This engineering work was built between the first and second centuries of our era, to channel the water that descended from Mount Capu Abas. There are parts of the aqueduct that are larger and better preserved, while others are barely identifiable.
Some arches are still visible and well preserved, especially at the beginning of Viale Aldo Moro.
There is even an old settling tank located inside the Locanda del Conte Mameli. It can only be visited by requesting a permit from its owners as it is not open to the general public. On the other side of Via Mincio, is another of the same style that can be visited.
To get closer to the aqueduct, it is necessary to take the overpass that leads to the industrial estate from Viale Aldo Moro and turn into Via Mincio. It can also be accessed from the SS 125 Road that reaches the port of Isla Bianca and approximately one kilometer before reaching it, turn right on Via Mincio.
It is not a place that is easy to get to or exactly very visited. But it is something very particular, beautiful, enigmatic and extremely important for the history of the city of Olbia.
AN EXCURSION FOR ADVENTURERS
Do you dare to visit the smallest kingdom in the world in a unique place? Facing the coast in the Gulf of Olbia, is the solitary island of Tavolara, which has an unmistakable picture with its towering cliffs of 565 meters and 5 kilometers long by one kilometer wide. It is called tavolara because of its table shape (tavola in Italian) that can be seen from afar.
Towards one end, a narrow isthmus forms with a large sandy beach. This is the only part where there is a population and, therefore, where the family and descendants of Giuseppe Bertoleoni, the first "king of Tavolara", have lived for more than two hundred years.
Giuseppe Bertoleoni, a Genoese immigrant, arrived on the island in 1807, intending to live there with one of his two wives and their children and thus escape charges of bigamy. After a few years, he self-proclaimed himself the king of the island.
The King of Sardinia, Carlos Alberto, visited the island to hunt some wild goats that had become famous, as Giuseppe himself had spread the word that their teeth were gold. They were goats that, due to their diet, based on lichens and algae, had teeth so yellow that they seemed golden.
The son of Giuseppe Bertoleoni presented himself to meet the Sardinian king assuring that he was the king of the island. After spending a few days together hunting and enjoying the place, the king affectionately recognized him as such.
The fact is that with the Italian unification, the Bertoleoni family continued as the kings of the island and they went to Turin where they obtained official recognition from the king of Italy, placing Tavolara in legal limbo.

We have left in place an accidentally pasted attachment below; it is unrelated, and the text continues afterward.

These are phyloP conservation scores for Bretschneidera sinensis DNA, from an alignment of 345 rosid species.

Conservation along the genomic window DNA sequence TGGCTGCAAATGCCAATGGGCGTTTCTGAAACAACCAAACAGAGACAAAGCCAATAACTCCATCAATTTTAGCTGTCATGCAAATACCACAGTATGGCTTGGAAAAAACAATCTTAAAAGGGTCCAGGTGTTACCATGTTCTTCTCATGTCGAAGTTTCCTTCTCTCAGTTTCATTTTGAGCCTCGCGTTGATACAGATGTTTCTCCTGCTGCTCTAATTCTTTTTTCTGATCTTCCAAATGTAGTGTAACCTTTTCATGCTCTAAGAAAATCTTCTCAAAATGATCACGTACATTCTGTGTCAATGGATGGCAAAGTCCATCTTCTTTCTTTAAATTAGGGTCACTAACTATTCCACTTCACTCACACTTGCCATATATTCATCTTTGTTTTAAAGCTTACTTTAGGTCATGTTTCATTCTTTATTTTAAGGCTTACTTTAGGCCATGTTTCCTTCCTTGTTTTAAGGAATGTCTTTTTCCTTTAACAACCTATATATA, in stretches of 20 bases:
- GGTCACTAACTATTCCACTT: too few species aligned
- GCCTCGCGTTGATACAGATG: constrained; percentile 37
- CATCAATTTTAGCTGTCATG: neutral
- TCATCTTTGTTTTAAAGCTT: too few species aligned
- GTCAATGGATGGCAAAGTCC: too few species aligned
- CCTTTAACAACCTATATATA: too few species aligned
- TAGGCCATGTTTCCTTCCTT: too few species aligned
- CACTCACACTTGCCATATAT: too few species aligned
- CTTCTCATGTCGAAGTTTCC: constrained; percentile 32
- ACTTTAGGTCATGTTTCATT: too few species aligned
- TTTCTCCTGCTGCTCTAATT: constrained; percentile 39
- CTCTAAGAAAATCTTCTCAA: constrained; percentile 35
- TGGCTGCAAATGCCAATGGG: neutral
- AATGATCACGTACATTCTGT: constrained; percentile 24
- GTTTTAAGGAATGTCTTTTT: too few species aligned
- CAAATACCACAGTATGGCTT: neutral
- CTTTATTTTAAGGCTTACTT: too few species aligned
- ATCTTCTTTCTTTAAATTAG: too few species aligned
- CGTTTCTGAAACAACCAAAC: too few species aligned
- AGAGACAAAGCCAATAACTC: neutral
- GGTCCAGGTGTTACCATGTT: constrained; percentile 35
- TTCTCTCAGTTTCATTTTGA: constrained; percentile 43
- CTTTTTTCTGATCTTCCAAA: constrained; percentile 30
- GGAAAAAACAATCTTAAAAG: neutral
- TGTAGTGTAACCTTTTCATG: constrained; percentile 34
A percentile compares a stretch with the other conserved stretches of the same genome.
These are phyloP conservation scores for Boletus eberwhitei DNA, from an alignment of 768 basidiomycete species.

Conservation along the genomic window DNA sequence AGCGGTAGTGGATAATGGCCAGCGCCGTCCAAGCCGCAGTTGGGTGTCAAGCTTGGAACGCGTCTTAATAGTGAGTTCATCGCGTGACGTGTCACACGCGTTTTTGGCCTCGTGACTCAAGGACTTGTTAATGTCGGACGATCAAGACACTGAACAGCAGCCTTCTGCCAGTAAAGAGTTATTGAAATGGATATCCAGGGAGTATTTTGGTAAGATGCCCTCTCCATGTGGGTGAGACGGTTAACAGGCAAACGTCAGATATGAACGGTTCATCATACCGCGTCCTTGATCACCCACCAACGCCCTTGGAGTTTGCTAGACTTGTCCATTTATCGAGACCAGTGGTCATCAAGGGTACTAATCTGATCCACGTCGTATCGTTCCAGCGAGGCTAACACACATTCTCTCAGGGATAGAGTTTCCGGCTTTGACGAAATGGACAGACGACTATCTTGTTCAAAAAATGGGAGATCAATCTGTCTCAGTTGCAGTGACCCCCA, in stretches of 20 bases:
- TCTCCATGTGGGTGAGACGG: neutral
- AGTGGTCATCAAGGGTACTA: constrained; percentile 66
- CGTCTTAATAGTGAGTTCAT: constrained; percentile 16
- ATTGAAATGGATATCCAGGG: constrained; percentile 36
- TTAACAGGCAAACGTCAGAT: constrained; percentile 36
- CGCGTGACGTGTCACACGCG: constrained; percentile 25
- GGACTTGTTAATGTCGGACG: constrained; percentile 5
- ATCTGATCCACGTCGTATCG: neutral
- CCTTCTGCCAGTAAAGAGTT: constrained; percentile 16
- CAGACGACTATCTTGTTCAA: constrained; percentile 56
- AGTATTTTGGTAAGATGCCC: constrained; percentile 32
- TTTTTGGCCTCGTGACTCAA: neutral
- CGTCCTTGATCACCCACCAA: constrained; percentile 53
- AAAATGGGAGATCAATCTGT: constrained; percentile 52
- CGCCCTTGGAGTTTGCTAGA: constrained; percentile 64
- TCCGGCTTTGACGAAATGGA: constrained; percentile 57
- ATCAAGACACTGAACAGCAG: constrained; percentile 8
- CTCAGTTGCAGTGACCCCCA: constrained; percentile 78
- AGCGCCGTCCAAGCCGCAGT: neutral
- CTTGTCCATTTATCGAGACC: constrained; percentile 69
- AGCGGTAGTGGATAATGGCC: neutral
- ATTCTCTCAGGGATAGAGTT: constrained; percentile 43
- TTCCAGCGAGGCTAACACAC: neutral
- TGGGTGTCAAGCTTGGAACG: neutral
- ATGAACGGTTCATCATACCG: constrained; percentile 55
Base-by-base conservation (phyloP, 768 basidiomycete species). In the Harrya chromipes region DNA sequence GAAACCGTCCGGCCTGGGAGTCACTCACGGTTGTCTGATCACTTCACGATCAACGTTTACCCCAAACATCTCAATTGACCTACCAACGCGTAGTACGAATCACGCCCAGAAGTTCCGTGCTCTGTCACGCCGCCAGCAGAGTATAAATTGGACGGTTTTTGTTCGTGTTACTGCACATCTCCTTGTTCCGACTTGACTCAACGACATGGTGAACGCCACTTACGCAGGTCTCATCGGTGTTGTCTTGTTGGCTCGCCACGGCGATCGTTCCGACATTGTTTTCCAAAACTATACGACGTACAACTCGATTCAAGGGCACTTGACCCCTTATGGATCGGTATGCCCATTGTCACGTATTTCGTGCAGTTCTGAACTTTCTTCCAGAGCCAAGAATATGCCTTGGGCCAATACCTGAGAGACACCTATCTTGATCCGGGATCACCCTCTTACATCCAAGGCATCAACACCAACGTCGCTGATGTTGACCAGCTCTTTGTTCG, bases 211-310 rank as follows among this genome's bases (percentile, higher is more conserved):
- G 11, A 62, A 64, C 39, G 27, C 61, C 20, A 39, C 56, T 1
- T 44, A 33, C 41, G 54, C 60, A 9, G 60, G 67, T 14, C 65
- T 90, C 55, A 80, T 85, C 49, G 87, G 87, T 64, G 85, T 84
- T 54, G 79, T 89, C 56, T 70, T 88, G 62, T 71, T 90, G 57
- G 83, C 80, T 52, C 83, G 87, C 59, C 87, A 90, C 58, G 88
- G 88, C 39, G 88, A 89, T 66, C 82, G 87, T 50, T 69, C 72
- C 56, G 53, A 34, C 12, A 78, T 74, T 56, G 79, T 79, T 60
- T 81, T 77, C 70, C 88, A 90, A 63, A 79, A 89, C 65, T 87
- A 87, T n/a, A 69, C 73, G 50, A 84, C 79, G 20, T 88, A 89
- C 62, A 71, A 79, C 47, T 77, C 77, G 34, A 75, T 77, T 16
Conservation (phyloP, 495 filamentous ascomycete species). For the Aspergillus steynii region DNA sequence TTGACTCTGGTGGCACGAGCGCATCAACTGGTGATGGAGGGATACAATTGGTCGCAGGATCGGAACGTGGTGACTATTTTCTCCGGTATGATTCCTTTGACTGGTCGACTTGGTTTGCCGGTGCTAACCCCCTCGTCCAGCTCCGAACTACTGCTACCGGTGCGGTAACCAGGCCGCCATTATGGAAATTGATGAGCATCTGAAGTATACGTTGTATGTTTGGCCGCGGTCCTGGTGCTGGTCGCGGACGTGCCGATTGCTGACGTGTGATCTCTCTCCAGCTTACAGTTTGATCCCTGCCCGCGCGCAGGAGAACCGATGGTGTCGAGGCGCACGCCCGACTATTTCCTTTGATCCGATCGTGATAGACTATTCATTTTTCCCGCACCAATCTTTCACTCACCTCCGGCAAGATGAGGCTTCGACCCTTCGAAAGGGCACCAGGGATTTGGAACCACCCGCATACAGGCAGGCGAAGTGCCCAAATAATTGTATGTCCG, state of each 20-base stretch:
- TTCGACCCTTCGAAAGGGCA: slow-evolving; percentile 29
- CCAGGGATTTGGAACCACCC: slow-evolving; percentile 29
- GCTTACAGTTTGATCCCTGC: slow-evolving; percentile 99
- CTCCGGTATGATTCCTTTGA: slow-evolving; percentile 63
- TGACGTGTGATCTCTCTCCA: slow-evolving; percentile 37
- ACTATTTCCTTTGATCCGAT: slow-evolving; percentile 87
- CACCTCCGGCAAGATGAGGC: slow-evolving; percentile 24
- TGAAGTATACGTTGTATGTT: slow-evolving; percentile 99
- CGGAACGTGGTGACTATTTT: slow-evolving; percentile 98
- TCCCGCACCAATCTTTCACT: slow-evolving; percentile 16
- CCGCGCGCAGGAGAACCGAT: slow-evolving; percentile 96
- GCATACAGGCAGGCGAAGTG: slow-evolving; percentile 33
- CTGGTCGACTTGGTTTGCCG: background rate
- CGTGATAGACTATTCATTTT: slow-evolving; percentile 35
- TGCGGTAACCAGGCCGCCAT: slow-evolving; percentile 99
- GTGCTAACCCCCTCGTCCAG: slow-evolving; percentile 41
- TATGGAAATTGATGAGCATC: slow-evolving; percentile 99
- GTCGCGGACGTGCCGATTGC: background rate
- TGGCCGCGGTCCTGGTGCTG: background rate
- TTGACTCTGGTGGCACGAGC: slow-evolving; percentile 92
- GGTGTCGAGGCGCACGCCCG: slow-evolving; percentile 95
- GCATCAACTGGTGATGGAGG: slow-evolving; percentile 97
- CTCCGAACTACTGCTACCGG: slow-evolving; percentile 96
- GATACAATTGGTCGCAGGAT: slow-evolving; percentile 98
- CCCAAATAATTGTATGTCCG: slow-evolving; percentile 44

As a curiosity to know, these kings were also the only inhabitants of the kingdom, and it has been so for seven generations.
In the year 1900, Queen Victoria of the United Kingdom was taking portraits of all the world leaders of her time and sent her personal photographer to Tavolara to photograph its kings. The portrait still hangs today on the walls of Buckingham Palace and on the wall of one of the family restaurants on the island.
In 1934, Italy officially annexed it, ending the curious history of the kings of the island. Later in 1962, NATO installed a base in the eastern part of the island. Today, the family still owns a small part.
Currently, the Bertoleoni live by raising "gold tooth" goats and fishing, as well as selling souvenirs for tourists who visit this place. They also run the two restaurants on the island. The island´s current monarch, "King Tonino", is seeking to have his kingdom officially recognized, which would make Tavolara the smallest kingdom in the world.
To visit it, you can take the boats, inflatable boats, that leave from the port of Baia Caddinas. You can hire them with a guide and for hours.
It is definitely an excursion for adventurers to a charming place with a curious history. Prices are negotiated with the boatmen and vary depending on the influx of visitors.
THE VISIT TO A NECROPOLIS WITH THOUSAND OF YEARS OF HISTORY
The church of San Simplicio, easily accessible, as it is just a few minutes from the center on foot, is the most beautiful and interesting in the entire city. But surely you do not know that inside it houses a unique necropolis.
Let´s go by parts. This basilica is dedicated to the saint from whom it is named: Saint Simplicius. Simplicius of Olbia is believed to have been the bishop of the city, and to have been martyred under Emperor Diocletian in 304 A.D.
He is currently the patron saint of Olbia and the whole of Gallura. The festivities that celebrate it, among the most important on the island, culminate on May 15, with the procession of the image of the saint through the streets of the city.
The current church was built with granite in an area of cemeteries in what used to be the outskirts of the city, beyond the walls, between the 11th and 12th centuries on the ruins of another early Christian church, built between 594 and 611, dedicated to the same martyr.
The architectural style, with influences from both Pisan and Lombard Romanesque, is simple and straightforward. It consists of three longitudinal naves separated by alternate column arches.